Advent is a time of anticipation and reflection for many–and as homeschoolers, we always look for ways to bring our “living” into our “homeschool.” This year Advent began on Sunday, November 28, and ends on Friday, December 24. Check out this Homeschool Living for reading plans and activities to offer you and your children opportunities to look back and celebrate the birth of Christ and look forward in anticipation of His second coming.
This Advent Bible reading plan and devotional offers 24 days of selected passages for Bible reading, a short devotional, and discussion questions for families with younger children. It can be tailored to any age group, as well as used individually, or as a family.
In these busy days, it becomes even more important to set aside time for family–and personal–devotional time. A lesson about the three Magi and their long journey fits beautifully into Advent lessons about patience and faith. This free seven-day devotional, “Three Kings: Seeking Christ After Christmas,” fits perfectly into one of the weeks of Advent leading up to Christmas, or the week between Christmas and New Year’s Eve. You can use the suggested activities to reinforce the lessons or occupy the hands of little ones during a discussion, or omit them and tailor the discussion questions to your children’s ages.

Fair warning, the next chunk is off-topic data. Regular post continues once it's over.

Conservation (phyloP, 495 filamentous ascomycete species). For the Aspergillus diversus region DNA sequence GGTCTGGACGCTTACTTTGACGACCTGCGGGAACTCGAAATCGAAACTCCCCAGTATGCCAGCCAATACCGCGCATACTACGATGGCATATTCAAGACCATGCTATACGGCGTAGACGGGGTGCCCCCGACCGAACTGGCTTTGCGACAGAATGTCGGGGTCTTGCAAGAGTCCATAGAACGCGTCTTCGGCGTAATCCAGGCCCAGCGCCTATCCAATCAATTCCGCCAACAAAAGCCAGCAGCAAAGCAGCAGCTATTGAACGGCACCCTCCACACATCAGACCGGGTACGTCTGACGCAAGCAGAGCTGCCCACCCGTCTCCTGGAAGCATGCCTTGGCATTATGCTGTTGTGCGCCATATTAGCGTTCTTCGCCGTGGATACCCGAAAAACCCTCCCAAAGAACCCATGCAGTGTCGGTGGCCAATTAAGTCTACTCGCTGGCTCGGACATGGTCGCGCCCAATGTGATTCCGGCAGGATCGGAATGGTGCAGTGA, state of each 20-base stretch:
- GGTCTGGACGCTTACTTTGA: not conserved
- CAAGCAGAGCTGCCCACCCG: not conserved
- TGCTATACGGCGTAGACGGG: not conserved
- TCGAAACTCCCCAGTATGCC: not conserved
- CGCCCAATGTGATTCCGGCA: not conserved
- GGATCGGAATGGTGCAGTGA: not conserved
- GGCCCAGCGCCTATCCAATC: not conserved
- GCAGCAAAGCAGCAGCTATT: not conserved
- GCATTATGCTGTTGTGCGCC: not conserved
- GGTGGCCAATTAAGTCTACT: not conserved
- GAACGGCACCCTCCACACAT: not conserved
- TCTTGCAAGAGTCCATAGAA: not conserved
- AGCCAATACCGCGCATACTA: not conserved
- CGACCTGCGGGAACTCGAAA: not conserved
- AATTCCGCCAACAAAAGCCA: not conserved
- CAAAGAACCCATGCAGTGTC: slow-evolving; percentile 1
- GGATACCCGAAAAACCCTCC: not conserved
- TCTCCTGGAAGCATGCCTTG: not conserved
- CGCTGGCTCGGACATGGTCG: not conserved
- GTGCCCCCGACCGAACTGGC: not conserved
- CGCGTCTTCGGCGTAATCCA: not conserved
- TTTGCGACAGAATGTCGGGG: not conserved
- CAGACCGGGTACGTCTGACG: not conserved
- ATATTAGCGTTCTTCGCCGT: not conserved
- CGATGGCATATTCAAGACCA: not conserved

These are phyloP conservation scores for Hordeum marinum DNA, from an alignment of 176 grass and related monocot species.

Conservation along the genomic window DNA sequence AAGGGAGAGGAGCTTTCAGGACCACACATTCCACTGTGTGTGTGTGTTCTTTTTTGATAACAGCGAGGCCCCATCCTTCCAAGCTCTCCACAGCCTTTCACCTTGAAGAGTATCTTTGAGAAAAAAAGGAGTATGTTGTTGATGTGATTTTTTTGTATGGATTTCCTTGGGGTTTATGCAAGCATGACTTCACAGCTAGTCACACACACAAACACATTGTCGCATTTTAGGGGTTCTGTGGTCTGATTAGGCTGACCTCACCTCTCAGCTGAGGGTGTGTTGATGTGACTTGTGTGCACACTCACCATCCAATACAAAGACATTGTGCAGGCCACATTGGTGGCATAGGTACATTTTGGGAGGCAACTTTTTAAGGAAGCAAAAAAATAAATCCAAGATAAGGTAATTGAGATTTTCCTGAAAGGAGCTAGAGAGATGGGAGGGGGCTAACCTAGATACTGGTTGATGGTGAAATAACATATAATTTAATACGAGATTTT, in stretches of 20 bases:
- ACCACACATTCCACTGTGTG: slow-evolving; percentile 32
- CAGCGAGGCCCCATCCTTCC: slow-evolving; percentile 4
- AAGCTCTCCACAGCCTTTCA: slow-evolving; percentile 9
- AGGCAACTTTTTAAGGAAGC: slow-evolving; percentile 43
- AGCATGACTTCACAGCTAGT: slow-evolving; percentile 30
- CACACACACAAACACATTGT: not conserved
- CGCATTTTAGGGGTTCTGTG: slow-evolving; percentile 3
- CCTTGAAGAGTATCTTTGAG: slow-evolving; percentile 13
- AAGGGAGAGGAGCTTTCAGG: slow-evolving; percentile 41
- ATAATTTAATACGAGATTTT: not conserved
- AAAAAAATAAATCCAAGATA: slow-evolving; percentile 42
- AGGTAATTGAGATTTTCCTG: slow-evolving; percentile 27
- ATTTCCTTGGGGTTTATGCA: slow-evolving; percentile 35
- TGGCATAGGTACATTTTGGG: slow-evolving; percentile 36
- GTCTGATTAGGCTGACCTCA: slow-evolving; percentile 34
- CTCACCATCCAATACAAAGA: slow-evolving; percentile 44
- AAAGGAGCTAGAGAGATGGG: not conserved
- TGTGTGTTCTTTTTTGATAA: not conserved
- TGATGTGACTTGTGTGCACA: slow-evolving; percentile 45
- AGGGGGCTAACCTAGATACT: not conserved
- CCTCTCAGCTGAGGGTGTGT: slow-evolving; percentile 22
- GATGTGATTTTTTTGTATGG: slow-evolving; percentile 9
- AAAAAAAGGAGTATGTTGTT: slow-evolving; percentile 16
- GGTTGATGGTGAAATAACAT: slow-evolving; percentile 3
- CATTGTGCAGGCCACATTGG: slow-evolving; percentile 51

This printable Christmas story from DLTK’s Growing Together includes 24 coloring pages, each with a corresponding Scripture passage. Children of all ages will enjoy coloring the intricate illustrations, which could then be bound together creating an Advent story book.
This free printable from Real Life at Home offers ideas for meaningful activities for you and your family to participate in throughout Advent. Items on the list can be “checked off” in no particular order by coloring in the star next to the entry–a fun way for younger children to keep track of the family’s activities.
For the youngest children, creating or even following a calendar may be difficult. This sensory Nativity box from The Fairy and the Frog gives them a chance to experience the Christmas story, and could even be used as an Advent “calendar” of sorts, by dividing up the items in the box and presenting the story in parts each week. Items could be added to the sensory box–or bag–to represent new events, and the older items used to recap the earlier events.